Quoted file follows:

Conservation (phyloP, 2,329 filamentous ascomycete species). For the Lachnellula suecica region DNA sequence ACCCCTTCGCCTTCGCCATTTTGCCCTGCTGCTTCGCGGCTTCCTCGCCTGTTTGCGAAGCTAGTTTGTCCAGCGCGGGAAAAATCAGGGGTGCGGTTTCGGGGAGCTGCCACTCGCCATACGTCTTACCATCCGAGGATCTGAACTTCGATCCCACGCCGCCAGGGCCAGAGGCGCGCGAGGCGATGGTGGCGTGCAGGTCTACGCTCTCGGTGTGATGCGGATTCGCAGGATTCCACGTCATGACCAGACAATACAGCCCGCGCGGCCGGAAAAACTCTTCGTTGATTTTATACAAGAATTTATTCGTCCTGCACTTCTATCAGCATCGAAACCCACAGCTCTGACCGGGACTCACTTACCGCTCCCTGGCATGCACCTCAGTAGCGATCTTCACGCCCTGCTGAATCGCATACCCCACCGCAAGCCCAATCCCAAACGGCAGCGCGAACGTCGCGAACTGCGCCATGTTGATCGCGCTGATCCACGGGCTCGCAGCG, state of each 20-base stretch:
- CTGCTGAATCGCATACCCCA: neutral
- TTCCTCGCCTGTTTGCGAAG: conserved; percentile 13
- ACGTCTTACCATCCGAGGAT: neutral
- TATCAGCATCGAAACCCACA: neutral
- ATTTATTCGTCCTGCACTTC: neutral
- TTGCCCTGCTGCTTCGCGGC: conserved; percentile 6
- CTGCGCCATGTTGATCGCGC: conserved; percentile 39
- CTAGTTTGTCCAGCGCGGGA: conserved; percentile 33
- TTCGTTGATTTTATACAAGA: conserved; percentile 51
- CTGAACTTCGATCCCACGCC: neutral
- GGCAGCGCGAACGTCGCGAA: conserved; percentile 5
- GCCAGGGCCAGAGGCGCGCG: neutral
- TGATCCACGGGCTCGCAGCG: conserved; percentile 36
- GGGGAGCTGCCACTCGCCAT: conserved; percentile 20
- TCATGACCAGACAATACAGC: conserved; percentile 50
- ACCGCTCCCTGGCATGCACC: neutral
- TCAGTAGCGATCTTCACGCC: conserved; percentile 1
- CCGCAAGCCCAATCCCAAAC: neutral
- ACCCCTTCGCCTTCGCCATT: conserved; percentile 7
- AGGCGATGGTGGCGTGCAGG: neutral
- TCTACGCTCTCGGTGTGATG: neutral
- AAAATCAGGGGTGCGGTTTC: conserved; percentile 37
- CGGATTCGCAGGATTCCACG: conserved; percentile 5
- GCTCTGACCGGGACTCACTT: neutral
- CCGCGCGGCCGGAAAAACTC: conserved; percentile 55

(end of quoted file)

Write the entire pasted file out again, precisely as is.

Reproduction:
Conservation (phyloP, 2,329 filamentous ascomycete species). For the Lachnellula suecica region DNA sequence ACCCCTTCGCCTTCGCCATTTTGCCCTGCTGCTTCGCGGCTTCCTCGCCTGTTTGCGAAGCTAGTTTGTCCAGCGCGGGAAAAATCAGGGGTGCGGTTTCGGGGAGCTGCCACTCGCCATACGTCTTACCATCCGAGGATCTGAACTTCGATCCCACGCCGCCAGGGCCAGAGGCGCGCGAGGCGATGGTGGCGTGCAGGTCTACGCTCTCGGTGTGATGCGGATTCGCAGGATTCCACGTCATGACCAGACAATACAGCCCGCGCGGCCGGAAAAACTCTTCGTTGATTTTATACAAGAATTTATTCGTCCTGCACTTCTATCAGCATCGAAACCCACAGCTCTGACCGGGACTCACTTACCGCTCCCTGGCATGCACCTCAGTAGCGATCTTCACGCCCTGCTGAATCGCATACCCCACCGCAAGCCCAATCCCAAACGGCAGCGCGAACGTCGCGAACTGCGCCATGTTGATCGCGCTGATCCACGGGCTCGCAGCG, state of each 20-base stretch:
- CTGCTGAATCGCATACCCCA: neutral
- TTCCTCGCCTGTTTGCGAAG: conserved; percentile 13
- ACGTCTTACCATCCGAGGAT: neutral
- TATCAGCATCGAAACCCACA: neutral
- ATTTATTCGTCCTGCACTTC: neutral
- TTGCCCTGCTGCTTCGCGGC: conserved; percentile 6
- CTGCGCCATGTTGATCGCGC: conserved; percentile 39
- CTAGTTTGTCCAGCGCGGGA: conserved; percentile 33
- TTCGTTGATTTTATACAAGA: conserved; percentile 51
- CTGAACTTCGATCCCACGCC: neutral
- GGCAGCGCGAACGTCGCGAA: conserved; percentile 5
- GCCAGGGCCAGAGGCGCGCG: neutral
- TGATCCACGGGCTCGCAGCG: conserved; percentile 36
- GGGGAGCTGCCACTCGCCAT: conserved; percentile 20
- TCATGACCAGACAATACAGC: conserved; percentile 50
- ACCGCTCCCTGGCATGCACC: neutral
- TCAGTAGCGATCTTCACGCC: conserved; percentile 1
- CCGCAAGCCCAATCCCAAAC: neutral
- ACCCCTTCGCCTTCGCCATT: conserved; percentile 7
- AGGCGATGGTGGCGTGCAGG: neutral
- TCTACGCTCTCGGTGTGATG: neutral
- AAAATCAGGGGTGCGGTTTC: conserved; percentile 37
- CGGATTCGCAGGATTCCACG: conserved; percentile 5
- GCTCTGACCGGGACTCACTT: neutral
- CCGCGCGGCCGGAAAAACTC: conserved; percentile 55